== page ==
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The Entertainment Capitol

Giovanna Sarquis Creates Magical Realism

4 min read

On today’s edition of INTERVUE, there has been so much disparity in the film industry concerning diverse filmmakers as recent news indicates filmmaking is still heavily dominated by white males. However, in 2018 particular filmmakers of all backgrounds are taking a stand and are demanding for the industry to be more inclusive and representative of today’s demographics.

Giovanna Sarquis is a passionate gay & Latina filmmaker who is eager to inspire people and touch them emotionally through her films, similar tothe way her favorite films have impacted her. This is PART I of a 2 part interview!

How did your journey of filmmaking get started? What was the genesis on that?

Well, I think I always knew I wanted to be a filmmaker. I knew always wanted to be a storyteller. Ever since I was a little girl, I remember I started writing things; poems, little stories when I was 12. I always felt positive about reading stories and the feelings that they invoked. After that, my mother started writing for local theater.

Wow!

I was able to be part of it as a technician. So, it was just an incredible feeling. No type of art is supported in Mexico, so it was very hard to know how to start. At first I thought I wanted to be an actress. I took acting classes for six months. I’m thankful for that, because not only did I realize that wasn’t what I wanted, it influenced my style of filmmaking. It was very naturalistic and emotional and character driven.

I’m an actor-director. That’s my favorite part of the work. I think it comes from both acting classes and after that. I remember my first six months of acting classes, I received my first script. I was like, “Who wrote this? Who did this?” It was such an exciting moment. I wasn’t crazy about the idea. I wanted to be the one who wrote the stories and directed the actors. So, I think that’s how it started and I just kept going. I was finding ways to get into the class and started learning more about it and here we are.

In fact, I was reading through your bio that you had a web series “Before I Got Famous,” you had short films “Lately” and “Submerged” you had “Crayons”, which was nominated for Best Short Film and Best Director, and you’re working on two script-writing projects, which I’ve read are science fiction-thriller film—that’s amazing—and you’re working on a pilot. So, I wanted to know how did you get the education to become a filmmaker? Did you go to school? Did you learn it in college? Where’d you learn to become a filmmaker?

I went to school. I did a lot of years in school. It was fun. First, I studied in Mexico. I’m originally from Mexico City, so I studied over there, and it was trans-communication and media. It was very generic, and then I left because I thought, “No, this is not going to teach me how to make movies.” I came here to L.A. And I went to the New York Drama Academy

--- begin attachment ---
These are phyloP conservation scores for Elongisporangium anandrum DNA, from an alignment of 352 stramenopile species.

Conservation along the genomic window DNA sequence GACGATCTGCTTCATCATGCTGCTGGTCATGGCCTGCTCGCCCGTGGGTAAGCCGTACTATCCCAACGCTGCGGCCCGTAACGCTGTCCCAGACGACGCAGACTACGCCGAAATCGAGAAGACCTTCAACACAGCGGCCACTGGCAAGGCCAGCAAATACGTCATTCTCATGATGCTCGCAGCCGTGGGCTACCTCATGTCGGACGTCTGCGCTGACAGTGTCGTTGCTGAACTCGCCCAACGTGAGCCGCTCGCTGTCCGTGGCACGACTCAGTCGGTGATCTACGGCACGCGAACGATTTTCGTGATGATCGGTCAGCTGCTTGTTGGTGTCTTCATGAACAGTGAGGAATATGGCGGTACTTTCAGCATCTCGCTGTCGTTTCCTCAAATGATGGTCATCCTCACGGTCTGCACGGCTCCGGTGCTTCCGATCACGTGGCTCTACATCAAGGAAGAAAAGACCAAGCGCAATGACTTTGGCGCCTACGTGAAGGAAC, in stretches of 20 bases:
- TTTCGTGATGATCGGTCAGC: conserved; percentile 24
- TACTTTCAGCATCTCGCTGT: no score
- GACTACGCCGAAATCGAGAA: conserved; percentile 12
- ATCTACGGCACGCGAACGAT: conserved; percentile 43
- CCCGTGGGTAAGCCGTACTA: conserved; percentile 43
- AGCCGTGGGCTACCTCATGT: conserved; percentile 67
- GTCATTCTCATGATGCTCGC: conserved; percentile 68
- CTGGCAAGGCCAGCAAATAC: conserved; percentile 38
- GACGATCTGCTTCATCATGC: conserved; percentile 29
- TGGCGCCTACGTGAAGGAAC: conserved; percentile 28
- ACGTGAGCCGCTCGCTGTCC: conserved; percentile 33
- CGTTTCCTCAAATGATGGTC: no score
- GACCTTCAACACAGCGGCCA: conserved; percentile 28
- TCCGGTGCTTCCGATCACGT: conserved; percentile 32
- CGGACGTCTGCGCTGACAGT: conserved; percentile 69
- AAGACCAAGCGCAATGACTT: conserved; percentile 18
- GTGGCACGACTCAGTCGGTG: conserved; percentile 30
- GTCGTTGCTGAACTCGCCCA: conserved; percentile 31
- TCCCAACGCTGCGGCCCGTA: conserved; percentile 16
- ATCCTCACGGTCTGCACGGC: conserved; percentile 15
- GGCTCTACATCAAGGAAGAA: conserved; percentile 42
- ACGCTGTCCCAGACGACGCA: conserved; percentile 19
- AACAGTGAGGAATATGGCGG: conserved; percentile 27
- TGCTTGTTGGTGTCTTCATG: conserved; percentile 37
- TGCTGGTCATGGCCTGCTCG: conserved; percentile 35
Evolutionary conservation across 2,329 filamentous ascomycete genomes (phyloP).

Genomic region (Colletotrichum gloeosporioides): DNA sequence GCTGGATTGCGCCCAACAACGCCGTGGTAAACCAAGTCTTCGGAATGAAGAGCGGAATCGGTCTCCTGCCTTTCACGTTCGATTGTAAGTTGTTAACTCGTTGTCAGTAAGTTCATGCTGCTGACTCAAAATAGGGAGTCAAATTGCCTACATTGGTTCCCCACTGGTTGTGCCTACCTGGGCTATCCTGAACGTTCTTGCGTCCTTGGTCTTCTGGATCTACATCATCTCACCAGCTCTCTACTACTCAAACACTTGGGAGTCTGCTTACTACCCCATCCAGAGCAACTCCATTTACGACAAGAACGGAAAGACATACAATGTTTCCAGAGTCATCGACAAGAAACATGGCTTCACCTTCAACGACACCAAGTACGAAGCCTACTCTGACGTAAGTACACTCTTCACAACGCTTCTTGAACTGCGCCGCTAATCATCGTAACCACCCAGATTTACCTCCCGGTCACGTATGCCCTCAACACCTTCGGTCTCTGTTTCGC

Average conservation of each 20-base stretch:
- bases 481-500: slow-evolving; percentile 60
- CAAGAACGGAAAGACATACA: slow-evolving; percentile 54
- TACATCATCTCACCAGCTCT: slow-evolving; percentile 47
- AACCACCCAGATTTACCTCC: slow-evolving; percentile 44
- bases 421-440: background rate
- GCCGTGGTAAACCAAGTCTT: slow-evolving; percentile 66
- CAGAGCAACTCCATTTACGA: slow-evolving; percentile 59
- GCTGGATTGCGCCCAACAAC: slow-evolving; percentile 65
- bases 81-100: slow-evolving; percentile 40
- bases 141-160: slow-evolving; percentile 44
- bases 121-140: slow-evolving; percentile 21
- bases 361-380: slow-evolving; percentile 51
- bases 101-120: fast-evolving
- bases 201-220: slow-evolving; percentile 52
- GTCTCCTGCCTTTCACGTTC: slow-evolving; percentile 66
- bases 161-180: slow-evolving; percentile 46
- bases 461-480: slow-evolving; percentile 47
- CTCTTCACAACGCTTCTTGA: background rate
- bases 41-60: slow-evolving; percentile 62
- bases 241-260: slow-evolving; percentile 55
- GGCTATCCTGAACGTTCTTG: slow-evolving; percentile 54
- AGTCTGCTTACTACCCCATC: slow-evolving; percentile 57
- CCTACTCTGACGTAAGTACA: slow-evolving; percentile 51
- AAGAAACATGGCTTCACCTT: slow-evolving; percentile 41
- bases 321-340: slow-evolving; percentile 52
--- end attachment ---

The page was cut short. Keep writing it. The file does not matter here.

Oh wow!

Which—yeah! I went to the drama academy in L.A., which is funny because it doesn’t have very good numbers. It’s been in the list of 25 best film schools. And I found it very inspiring. I feel the school is extremely hands on and because of that it taught me to be an independent filmmaker. It taught me that I didn’t need anyone to make a movie. But to start I would encourage you to go out and do it, and go out there and pitch to people and be passionate about your movie and do it big I really appreciate the lessons from the NY Film academy. After that, I went to the American Film Institute and that definitely took my craft to the next level. I was really happy and very lucky to be there. So yeah, those were my two places.

Well, I’m glad that you went to two of the best and brightest institutes when it comes to filmmaking

Yeah, they were a great combination for me. It’s funny because I don’t think I take no for an answer. I have a short film called “Crayons.” It’s about a little boy who creates a magical world, which is Crayons. So by that, I already have two things which that are big ‘nos’ in film school, which are working with kids and working with the effects, let alone kids and the effects together. I was told a thousand times that I wasn’t going to be able to sell it and that is my most relevant short film. It’s going to a film festival and I was very glad my opponents said “No, that’s not going to happen” but there’s no way they can stop us, which is beautiful. So it was very nice.

Well, that’s good to hear, especially since I said it was nominated for Best Director and Best Short Film. So more power to you that you didn’t stick around and say, “no, that’s not going to happen,” and you made it happen and it got two nominations. That is brilliant on your part.

Yeah, it felt really good. Obviously, I got inspiration from a lot of great filmmakers. It’s funny becausepeople teach you that filmmaking has a lot of rules. It’s just finding the right people to help you pull it off, and finding the right people to believe in your work and it will happen.

Next week, we’ll have our continuation of exclusive interview with director with Giovanna Sarquis! Click HERE to head to PART II